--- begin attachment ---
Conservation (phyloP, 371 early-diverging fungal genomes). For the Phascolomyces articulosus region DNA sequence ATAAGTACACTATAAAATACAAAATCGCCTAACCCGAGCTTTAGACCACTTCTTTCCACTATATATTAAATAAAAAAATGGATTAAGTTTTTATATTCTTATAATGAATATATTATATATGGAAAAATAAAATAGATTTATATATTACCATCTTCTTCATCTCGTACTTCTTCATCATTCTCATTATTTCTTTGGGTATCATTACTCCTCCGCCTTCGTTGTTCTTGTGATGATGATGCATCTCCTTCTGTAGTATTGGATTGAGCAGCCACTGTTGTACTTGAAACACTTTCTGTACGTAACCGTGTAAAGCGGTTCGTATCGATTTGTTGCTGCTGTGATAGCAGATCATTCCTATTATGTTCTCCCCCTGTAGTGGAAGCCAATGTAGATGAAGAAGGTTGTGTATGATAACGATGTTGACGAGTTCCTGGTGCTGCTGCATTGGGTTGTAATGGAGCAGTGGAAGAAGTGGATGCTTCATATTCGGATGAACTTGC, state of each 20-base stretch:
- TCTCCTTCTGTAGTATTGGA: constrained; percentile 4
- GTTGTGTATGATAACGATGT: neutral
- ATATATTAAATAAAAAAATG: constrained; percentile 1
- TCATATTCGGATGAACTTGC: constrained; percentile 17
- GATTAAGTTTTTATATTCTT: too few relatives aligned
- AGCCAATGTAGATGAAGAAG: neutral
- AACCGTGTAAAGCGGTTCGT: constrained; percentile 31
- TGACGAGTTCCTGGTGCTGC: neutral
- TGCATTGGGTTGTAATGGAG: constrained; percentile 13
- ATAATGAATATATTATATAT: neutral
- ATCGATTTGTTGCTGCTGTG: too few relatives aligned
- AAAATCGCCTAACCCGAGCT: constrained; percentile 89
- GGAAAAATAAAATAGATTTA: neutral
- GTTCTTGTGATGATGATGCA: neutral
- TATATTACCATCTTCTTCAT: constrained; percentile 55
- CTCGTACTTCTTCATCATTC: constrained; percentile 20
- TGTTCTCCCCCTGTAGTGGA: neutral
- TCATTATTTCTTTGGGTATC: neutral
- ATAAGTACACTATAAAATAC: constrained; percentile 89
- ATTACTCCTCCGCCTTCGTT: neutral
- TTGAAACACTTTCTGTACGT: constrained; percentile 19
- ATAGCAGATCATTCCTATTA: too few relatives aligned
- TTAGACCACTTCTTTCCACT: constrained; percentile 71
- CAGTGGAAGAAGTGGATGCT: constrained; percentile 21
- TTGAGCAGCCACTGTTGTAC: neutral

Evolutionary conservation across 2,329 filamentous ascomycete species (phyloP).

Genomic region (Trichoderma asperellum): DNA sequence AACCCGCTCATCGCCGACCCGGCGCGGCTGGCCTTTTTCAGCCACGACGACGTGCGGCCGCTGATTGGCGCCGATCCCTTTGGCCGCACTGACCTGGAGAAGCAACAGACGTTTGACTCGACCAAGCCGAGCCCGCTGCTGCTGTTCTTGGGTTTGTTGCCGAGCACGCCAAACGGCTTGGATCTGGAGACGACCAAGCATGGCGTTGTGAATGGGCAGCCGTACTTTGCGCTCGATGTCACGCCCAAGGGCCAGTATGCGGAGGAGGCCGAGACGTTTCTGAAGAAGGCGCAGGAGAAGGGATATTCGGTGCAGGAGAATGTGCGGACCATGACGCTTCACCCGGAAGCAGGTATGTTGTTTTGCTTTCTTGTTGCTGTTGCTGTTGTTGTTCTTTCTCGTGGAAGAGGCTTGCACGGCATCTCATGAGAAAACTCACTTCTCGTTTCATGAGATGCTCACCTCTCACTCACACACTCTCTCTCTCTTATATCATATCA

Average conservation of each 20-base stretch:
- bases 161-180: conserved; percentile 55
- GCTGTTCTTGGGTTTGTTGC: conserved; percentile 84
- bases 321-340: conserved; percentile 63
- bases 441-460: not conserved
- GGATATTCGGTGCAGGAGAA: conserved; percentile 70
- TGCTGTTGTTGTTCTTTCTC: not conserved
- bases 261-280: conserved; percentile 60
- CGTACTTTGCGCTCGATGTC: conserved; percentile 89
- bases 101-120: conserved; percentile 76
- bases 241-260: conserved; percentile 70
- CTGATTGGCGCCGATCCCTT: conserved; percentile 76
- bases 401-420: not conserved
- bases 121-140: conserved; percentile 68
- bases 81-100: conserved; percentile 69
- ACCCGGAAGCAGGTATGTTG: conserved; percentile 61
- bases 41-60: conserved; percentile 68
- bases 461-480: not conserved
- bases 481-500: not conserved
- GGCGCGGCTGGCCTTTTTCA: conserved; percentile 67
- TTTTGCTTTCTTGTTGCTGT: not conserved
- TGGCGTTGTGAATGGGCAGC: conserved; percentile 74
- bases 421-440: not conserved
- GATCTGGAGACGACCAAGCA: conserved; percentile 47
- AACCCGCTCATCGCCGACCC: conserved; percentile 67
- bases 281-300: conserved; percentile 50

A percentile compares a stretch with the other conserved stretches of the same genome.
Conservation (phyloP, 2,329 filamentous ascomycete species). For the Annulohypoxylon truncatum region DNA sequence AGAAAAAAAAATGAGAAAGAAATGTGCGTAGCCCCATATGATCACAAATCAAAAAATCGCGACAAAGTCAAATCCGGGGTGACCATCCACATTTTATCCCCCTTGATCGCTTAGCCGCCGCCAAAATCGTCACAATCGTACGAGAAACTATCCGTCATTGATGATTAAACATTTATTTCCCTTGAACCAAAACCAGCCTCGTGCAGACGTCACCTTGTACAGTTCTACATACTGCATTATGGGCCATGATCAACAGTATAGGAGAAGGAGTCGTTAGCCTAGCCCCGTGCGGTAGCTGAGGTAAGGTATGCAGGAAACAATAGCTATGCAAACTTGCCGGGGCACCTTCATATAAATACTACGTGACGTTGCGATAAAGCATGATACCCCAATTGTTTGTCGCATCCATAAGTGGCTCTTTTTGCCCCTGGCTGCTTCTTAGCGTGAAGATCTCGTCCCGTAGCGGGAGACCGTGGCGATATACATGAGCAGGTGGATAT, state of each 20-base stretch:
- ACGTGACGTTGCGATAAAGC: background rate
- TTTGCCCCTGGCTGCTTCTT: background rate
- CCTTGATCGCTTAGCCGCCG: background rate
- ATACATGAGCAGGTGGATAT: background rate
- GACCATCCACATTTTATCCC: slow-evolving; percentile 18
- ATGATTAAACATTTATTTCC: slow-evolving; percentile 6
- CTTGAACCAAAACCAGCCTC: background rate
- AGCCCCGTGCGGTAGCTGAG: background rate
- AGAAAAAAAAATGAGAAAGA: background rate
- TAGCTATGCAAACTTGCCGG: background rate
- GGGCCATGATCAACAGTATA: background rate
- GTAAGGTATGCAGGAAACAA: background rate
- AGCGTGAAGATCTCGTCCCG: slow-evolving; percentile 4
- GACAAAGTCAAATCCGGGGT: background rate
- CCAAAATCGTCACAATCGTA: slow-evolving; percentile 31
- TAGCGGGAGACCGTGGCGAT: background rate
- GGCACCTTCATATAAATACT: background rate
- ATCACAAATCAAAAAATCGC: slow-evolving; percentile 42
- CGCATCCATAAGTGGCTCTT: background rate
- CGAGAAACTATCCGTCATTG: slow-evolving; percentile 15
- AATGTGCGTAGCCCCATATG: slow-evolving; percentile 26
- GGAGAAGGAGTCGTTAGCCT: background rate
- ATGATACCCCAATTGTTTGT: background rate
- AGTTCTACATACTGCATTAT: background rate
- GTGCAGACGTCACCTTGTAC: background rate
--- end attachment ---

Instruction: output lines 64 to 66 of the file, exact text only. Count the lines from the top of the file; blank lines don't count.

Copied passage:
- AGCCCCGTGCGGTAGCTGAG: background rate
- AGAAAAAAAAATGAGAAAGA: background rate
- TAGCTATGCAAACTTGCCGG: background rate